Yara and Theon find themselves in a brothel which the castrated Theon cannot enjoy as he worries about the imminent threat of his uncle Euron Greyjoy hunting them. Yara brushes off his concerns reminding him that he is Theon Greyjoy not Reek and gives him the ultimatum of either returning to his old self or committing suicide.
Yara proposes that she and Theon sail to Mereen to make a pact with Danaerys and take back what’s theirs from their uncle Euron Greyjoy. Theon agrees to become himself again but it’s a shoddy plan and as of now it’s just the two of them so we’ll see what happens with that.
This episode saves the best scene for last. While this episode’s ending is not long, it was the most impactful portion of the show. At first, we see Arya secure passage to Westeros. It appears as though she is going to escape Braavos unscathed but of course it’s too good to be true.
As Arya stands unguarded in the middle of a bridge, she is attacked by an old woman that turns out to be the waif just using a face. Arya is savagely stabbed in the stomach before she rolls off the bridge into the water and attempts to flee to safety.
Arya emerges from the water holding her bleeding stomach as she walks through the city disoriented. People stare at her with dismay and disgust as we can only imagine she is desperately hoping one of these people will help her.
It looks bad for Arya but did this all just happen too fast and too easily? Arya was fleeing the cult of the Many-Faced God. Surely she would have known that there would be repercussions, right? Surely she would have known that the waif who hated her with a passion would come after her to kill her, right? Surely she would have known that Jaqen would not tolerate this second instance of her disobedience and betrayal and would come for her face as he promised, right?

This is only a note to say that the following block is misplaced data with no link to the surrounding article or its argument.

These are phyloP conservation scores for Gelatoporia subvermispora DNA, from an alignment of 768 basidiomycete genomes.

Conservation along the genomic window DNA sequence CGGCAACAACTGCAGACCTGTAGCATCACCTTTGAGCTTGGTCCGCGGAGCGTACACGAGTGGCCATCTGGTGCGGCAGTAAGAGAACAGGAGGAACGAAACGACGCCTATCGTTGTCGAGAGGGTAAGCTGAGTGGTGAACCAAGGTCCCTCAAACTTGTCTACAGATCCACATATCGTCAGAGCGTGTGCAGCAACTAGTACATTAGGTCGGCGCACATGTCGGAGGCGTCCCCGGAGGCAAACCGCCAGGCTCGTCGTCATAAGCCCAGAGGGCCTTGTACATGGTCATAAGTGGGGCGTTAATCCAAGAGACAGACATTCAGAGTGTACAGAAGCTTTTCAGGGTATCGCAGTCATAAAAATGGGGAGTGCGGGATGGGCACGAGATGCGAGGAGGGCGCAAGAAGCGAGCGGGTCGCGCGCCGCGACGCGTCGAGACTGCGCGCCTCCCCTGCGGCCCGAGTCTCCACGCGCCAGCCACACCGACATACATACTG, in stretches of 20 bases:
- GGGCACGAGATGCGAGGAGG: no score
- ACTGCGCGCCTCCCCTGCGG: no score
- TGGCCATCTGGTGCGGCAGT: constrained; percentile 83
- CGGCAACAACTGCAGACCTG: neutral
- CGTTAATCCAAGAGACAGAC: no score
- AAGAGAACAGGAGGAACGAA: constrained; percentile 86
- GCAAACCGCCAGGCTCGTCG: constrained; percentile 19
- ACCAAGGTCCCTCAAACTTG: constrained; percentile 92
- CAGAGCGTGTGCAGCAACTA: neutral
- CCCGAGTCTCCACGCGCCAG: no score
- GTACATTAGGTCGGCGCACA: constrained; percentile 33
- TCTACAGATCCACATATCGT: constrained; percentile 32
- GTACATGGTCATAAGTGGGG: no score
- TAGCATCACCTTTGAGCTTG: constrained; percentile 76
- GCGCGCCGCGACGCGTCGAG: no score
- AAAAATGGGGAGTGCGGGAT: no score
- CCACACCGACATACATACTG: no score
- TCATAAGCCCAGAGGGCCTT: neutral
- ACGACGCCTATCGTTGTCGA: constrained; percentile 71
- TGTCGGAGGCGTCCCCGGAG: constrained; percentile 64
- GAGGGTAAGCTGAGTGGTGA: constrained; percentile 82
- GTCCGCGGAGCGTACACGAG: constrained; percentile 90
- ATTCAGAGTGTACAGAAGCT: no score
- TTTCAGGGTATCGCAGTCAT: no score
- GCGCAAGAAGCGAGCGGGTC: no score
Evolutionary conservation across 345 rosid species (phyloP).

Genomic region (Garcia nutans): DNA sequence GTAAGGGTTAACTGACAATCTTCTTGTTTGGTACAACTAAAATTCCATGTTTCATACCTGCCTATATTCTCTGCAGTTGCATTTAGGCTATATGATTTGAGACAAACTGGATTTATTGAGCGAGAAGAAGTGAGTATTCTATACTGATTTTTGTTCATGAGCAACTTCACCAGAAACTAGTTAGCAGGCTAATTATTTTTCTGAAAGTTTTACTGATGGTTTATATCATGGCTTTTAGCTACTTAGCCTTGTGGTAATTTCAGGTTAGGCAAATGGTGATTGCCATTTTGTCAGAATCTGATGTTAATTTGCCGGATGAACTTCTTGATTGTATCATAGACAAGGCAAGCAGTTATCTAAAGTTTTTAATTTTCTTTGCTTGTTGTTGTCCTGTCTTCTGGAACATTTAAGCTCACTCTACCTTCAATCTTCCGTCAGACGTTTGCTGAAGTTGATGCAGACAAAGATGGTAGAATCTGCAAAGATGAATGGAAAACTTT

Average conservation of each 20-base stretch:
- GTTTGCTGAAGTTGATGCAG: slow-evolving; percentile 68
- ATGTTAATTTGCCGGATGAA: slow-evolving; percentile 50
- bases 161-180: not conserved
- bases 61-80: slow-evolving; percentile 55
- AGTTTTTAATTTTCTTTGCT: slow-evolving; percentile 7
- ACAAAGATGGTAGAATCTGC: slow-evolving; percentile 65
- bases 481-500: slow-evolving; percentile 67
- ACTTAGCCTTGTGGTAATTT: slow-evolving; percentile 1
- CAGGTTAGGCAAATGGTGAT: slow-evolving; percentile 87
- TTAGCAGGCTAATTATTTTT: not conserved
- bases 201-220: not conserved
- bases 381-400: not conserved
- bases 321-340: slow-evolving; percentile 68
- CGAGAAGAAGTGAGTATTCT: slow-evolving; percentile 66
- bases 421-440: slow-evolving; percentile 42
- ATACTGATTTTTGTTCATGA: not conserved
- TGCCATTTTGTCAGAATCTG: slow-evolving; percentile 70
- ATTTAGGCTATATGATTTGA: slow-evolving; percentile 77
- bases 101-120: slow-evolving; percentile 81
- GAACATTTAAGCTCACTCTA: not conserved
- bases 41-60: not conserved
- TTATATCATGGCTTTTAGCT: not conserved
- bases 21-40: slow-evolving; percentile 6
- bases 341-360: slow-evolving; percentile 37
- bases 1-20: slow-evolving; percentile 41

So then why for any reason would Arya just have been standing there on the bridge unprotected and unaware as though she were going for a walk through the park on a cool spring day? If Arya knew the danger that pursued her, then the second that old woman “randomly” spoke to her then she should have been on her guard. She knows that the disciples of the Many-Faced God could appear as anyone, anywhere, at any time. We hope that there’s more to this scene as much as it seems that there should be. But one again, we’ll just have to wait to see.
Next week’s Game of Thrones Season 6 Episode 8 is titled “No One.” Surely it won’t be long before we have a better and fuller understanding of whatever just happened with Arya Stark.